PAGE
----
The strong NSCLC data with Avastin had some analysts wondering how Tarceva might fit into the picture. Tarceva was approved in November for NSCLC. (See BioWorld Today, Nov. 22, 2004, and March 16, 2005.)
Tarceva's first-quarter sales "substantially outpaced" King's estimate of $31 million. The product captured 59 percent of total prescriptions in the epidermal growth factor receptor inhibitor market and 90 percent of new prescriptions. "We continue to believe that Tarceva will dominate this market," King's note said.
But now Genentech has survival data with Avastin in first-line NSCLC, in addition to its survival data with Tarceva in second- and third-line NSCLC.
"We don't fully yet know how either of these molecules will be used," said Susan Hellmann, Genentech's president of product development.
The company has some promising information suggesting that the combination of the two products might offer a benefit over chemotherapy. Genentech is studying the use of the products together.
"I think the randomized, controlled study will allow us to further assess whether it's possible to treat lung cancer patients without chemotherapy, something exciting for all of us," Hellmann said.
Looking ahead, the company plans to initiate an Avastin Phase III trial in prostate cancer this year. It would represent Avastin's sixth potential application in a solid tumor and one of four new projects brought to the company's pipeline in the first quarter. The other three projects include a Tarceva Phase III trial in adjuvant non-small-cell lung cancer, a Raptiva Phase II trial in adult atopic dermatitis, and an undisclosed new molecular entity in oncology.
Genentech began enrollment in the first quarter of a Phase II refractory ovarian cancer study of Avastin and the BR3-FC Phase I study for patients with rheumatoid arthritis. It also completed enrollment in the Lucentis Phase IIIb PIER trial and filed an investigational new drug application with the FDA to start a clinical trial of a drug candidate to topically treat basal-cell carcinoma. The candidate is an antagonist of the Hedgehog signaling pathway that was discovered by Cambridge, Mass.-based Curis Inc. Genentech and Curis established a second major collaboration earlier this month to discover and develop small-molecule modulators of an undisclosed pathway. (See BioWorld Today, April 5, 2005.)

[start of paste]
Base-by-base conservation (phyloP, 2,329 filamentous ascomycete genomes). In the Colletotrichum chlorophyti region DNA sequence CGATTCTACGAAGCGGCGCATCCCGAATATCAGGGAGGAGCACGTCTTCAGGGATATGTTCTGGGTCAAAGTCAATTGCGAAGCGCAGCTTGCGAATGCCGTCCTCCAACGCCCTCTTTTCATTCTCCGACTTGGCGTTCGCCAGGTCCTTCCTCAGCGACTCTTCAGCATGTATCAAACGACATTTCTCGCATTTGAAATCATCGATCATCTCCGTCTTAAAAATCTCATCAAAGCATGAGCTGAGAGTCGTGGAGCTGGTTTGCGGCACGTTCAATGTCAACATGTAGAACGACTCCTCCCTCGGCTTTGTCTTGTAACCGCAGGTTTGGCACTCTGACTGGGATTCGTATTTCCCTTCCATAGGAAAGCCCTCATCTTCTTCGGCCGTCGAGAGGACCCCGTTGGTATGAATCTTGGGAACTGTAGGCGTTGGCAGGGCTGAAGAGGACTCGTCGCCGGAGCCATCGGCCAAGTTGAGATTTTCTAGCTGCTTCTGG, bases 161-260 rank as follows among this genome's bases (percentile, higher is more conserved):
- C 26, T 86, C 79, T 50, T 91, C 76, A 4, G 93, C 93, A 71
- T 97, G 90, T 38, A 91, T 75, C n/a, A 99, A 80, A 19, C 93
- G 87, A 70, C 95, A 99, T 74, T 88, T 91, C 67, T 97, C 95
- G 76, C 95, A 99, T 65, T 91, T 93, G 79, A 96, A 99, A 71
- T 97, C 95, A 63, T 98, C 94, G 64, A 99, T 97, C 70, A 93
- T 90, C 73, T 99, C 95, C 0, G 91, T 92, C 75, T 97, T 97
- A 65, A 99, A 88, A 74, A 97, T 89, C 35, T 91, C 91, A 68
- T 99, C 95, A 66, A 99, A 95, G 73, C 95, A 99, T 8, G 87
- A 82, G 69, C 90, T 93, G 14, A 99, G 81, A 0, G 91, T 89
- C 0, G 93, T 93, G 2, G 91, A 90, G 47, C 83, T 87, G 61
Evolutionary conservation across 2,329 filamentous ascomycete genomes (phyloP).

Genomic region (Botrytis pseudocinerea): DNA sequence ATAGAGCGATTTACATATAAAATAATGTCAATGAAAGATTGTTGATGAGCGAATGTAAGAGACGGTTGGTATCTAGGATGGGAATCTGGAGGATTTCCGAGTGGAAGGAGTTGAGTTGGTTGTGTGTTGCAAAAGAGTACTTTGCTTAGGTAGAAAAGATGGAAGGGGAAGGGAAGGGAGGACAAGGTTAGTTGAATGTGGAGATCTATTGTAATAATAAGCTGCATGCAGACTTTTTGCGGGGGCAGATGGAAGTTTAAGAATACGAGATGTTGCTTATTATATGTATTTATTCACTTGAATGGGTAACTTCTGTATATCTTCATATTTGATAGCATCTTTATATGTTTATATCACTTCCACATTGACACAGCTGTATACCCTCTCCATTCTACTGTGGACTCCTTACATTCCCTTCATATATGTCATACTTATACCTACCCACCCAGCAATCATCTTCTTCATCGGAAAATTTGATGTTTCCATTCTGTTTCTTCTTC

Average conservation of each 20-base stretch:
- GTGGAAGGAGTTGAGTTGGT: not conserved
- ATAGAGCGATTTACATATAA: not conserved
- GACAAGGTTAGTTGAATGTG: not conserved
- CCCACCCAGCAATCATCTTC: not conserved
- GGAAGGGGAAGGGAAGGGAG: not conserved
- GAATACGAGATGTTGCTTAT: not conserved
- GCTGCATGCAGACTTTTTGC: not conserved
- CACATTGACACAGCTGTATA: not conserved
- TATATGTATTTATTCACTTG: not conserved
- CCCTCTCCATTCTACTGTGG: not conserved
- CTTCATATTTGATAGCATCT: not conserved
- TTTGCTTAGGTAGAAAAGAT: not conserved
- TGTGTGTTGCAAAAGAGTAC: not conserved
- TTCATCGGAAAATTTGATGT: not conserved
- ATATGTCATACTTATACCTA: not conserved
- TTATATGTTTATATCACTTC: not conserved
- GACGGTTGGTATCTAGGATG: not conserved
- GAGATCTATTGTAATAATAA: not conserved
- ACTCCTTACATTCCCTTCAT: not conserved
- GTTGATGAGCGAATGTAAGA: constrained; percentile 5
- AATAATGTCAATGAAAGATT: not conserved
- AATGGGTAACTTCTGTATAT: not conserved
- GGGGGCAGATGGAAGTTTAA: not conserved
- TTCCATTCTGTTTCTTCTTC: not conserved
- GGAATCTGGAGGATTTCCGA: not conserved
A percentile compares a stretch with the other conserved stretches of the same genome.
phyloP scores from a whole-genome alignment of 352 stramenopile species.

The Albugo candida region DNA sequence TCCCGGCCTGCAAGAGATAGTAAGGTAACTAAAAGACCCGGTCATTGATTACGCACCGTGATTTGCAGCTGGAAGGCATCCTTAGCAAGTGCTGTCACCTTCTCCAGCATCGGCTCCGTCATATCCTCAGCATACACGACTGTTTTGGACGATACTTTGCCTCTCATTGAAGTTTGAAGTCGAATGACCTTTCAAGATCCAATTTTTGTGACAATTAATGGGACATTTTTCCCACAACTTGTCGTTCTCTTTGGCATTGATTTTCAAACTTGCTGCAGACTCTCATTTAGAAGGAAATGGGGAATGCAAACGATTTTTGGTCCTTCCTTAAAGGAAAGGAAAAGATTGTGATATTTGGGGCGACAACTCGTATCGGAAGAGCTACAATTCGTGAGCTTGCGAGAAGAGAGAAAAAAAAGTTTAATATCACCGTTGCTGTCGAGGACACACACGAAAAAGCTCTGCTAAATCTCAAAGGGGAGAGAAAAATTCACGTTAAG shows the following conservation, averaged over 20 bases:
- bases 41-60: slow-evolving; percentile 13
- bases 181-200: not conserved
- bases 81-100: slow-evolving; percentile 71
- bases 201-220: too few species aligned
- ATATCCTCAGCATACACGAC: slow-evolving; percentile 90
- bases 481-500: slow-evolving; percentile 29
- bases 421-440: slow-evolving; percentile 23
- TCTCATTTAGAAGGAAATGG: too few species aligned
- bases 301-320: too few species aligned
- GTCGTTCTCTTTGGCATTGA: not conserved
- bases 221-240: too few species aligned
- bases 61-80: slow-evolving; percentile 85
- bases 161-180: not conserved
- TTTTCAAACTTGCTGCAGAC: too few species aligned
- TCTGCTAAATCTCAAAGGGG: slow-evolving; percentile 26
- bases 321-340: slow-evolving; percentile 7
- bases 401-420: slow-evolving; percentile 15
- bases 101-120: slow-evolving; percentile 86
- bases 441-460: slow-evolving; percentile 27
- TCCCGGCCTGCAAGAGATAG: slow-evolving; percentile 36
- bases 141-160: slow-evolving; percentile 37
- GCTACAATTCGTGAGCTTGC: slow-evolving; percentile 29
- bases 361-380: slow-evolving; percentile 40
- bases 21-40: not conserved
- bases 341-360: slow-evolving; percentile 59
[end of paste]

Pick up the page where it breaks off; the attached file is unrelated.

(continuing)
Product sales to Genentech's collaborators reached $99 million in the first quarter, representing an 88 percent increase over last year's first quarter. Those sales were driven by Enbrel shipments for the U.S. market and shipments of Rituxan, Avastin, Herceptin, Pulmozyme and Raptiva for ex-U.S. markets.
Genentech also recorded research and development expenses of $243.2 million; product sales expenses of $251 million; and marketing, general and administrative expenses of $315.2 million in the quarter.
While those expenses likely will increase in the coming months, rising revenues should help alleviate the burden.
"The bottom line for 2005," Ebersman said, "is that we're currently expecting year-over-year non-GAAP EPS growth of greater than 30 percent."
Genentech's stock (NYSE:DNA) rose $1.12 on Tuesday, to close at $57.72.